Better access to information fading

Governments say more study needed before law is changed

Reprinted with permission from the Ottawa Citizen

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Friday, October 4, 2002

Jim Bronskill
The Ottawa Citizen

Prospects for reform of Canada's freedom-of-information law faded yesterday amid talk of further government study of possible changes.

Key officials involved in a review of the Access to Information Act indicated there would be many months of consultations and preparatory work before proposals could be drafted for consideration by the federal cabinet.

The remarks at the annual conference of the Canadian Access and Privacy Association effectively scotched rumours the Liberal government would soon carry out a long-awaited overhaul of the law, which has barely changed since taking effect in 1983.

The Access to Information Act allows people who pay $5 to request a variety of records held by government departments. But many critics have called for improvements to the act, saying it is out of step with public appetite for greater government transparency.

A federal task force report issued in June recommended several modifications to the access regime, raising hopes of legislative and regulatory reform.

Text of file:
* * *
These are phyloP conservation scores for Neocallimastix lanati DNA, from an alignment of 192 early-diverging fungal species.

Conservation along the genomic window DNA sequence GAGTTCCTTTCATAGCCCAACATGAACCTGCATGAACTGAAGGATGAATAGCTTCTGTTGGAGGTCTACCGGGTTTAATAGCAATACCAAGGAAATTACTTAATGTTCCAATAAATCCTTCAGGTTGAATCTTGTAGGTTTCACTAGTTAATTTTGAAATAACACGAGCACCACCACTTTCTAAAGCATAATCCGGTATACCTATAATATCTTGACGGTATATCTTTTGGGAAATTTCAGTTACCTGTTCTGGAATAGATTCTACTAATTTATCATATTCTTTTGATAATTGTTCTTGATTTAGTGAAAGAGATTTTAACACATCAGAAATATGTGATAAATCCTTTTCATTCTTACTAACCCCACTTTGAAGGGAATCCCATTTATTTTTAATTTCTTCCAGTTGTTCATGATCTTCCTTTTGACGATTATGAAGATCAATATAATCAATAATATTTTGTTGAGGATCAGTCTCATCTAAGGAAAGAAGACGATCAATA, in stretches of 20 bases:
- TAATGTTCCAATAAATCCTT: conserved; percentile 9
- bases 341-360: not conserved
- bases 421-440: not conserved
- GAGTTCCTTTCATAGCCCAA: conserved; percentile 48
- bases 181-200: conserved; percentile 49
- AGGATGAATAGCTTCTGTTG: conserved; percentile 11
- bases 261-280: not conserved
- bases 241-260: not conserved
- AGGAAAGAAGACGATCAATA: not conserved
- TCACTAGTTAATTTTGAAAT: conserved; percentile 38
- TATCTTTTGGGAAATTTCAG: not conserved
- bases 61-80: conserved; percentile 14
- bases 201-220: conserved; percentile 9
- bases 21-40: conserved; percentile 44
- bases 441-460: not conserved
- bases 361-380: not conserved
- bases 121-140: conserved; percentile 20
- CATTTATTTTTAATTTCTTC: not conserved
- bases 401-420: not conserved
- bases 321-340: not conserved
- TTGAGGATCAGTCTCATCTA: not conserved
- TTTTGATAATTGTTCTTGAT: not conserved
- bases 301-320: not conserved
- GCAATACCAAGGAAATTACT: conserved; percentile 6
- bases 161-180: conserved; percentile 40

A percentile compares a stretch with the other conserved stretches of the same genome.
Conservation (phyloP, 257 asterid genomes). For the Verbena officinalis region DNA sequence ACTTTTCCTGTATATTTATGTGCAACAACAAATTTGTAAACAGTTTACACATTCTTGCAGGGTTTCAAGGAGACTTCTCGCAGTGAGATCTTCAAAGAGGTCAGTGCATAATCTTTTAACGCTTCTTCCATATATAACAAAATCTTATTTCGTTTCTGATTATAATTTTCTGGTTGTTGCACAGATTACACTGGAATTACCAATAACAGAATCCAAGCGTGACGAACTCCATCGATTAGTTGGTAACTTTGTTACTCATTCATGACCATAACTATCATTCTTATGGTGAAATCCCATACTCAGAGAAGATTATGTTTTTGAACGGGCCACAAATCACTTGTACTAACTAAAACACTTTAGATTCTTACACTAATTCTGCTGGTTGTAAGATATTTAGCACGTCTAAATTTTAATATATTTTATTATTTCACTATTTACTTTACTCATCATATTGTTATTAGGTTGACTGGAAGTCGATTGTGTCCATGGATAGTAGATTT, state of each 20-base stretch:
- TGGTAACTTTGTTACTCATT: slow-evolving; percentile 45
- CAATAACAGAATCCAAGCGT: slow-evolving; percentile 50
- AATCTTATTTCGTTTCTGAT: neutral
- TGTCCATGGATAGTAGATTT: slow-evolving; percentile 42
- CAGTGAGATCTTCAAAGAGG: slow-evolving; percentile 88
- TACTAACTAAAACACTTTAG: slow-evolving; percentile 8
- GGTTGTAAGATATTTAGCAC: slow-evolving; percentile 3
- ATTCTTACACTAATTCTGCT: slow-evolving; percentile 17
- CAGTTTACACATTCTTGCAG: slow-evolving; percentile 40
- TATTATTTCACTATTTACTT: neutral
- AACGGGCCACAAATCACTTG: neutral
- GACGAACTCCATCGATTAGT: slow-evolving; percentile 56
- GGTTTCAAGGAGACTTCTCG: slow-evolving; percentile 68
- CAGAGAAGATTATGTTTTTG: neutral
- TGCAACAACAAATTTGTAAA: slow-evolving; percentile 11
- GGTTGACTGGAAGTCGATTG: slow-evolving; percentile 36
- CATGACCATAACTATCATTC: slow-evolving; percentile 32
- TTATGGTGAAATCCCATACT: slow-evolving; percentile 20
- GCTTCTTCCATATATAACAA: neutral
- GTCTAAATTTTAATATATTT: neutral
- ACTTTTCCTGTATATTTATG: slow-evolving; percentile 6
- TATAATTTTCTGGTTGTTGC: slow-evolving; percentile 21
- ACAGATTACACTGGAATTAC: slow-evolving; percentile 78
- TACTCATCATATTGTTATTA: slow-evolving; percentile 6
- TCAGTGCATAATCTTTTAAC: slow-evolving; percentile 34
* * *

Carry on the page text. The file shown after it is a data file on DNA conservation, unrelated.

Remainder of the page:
But federal Justice Department official Bill Pentney told the conference the report was "not meant to be the last word" on the law.

Officials are consulting government departments, Crown corporations and other parties, Mr. Pentney said.

"It is not clear what the timing of the government's response will be on the legislative side," he said.

"We are taking the time right now to try to study the task force report, look at it in the broader context, and try to develop the best possible set of reform recommendations for consideration by ministers."

Mr. Pentney said Justice would work with officials at the Treasury Board Secretariat, another federal agency with responsibility for the access law, in assembling proposals.

The secretariat is undertaking a review of administrative policies associated with the access law in order to help government officials who answer requests for information do a better job.

Journalist Dean Beeby, who also addressed the conference, expressed frustration at the slow pace of the reform process in the wake of the task force report.

"How long are we going to study this thing?" asked Mr. Beeby, Atlantic bureau chief of The Canadian Press. "It seems to me that this was a lost opportunity."

The task force, which spent almost two years on its study, recommended access to deliberations of the federal cabinet after 15 years instead of 20, measures to improve government information management and the processing of access requests, and granting authority to issue orders to the information commissioner, who is now limited largely to a mediator's role.

 Copyright 2002 The Ottawa Citizen


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